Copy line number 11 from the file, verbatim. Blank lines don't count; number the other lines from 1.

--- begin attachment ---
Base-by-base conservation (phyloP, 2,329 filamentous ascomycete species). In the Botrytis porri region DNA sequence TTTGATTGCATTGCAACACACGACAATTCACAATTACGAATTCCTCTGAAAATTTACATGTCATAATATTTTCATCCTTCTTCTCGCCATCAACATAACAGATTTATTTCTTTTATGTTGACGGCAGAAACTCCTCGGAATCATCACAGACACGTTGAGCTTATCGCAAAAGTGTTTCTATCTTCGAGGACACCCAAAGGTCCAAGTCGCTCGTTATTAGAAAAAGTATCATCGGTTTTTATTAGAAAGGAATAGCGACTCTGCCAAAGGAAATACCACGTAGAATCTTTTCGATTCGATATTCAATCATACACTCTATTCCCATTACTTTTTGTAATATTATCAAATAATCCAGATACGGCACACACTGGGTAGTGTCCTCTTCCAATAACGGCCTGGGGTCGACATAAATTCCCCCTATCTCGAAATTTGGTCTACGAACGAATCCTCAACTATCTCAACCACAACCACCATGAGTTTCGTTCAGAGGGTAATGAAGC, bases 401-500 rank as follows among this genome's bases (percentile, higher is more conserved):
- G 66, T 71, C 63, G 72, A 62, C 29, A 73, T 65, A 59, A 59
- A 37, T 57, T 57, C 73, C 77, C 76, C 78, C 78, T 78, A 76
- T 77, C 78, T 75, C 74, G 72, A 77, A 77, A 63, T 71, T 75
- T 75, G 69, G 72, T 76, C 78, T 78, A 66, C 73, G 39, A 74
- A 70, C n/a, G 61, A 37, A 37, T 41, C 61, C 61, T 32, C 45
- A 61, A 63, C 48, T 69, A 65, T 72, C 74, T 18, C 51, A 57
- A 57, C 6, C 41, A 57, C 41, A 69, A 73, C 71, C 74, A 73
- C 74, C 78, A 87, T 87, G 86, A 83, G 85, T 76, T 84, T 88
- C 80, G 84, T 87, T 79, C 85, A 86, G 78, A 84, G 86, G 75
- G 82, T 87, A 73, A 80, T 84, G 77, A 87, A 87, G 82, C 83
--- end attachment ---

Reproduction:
- G 82, T 87, A 73, A 80, T 84, G 77, A 87, A 87, G 82, C 83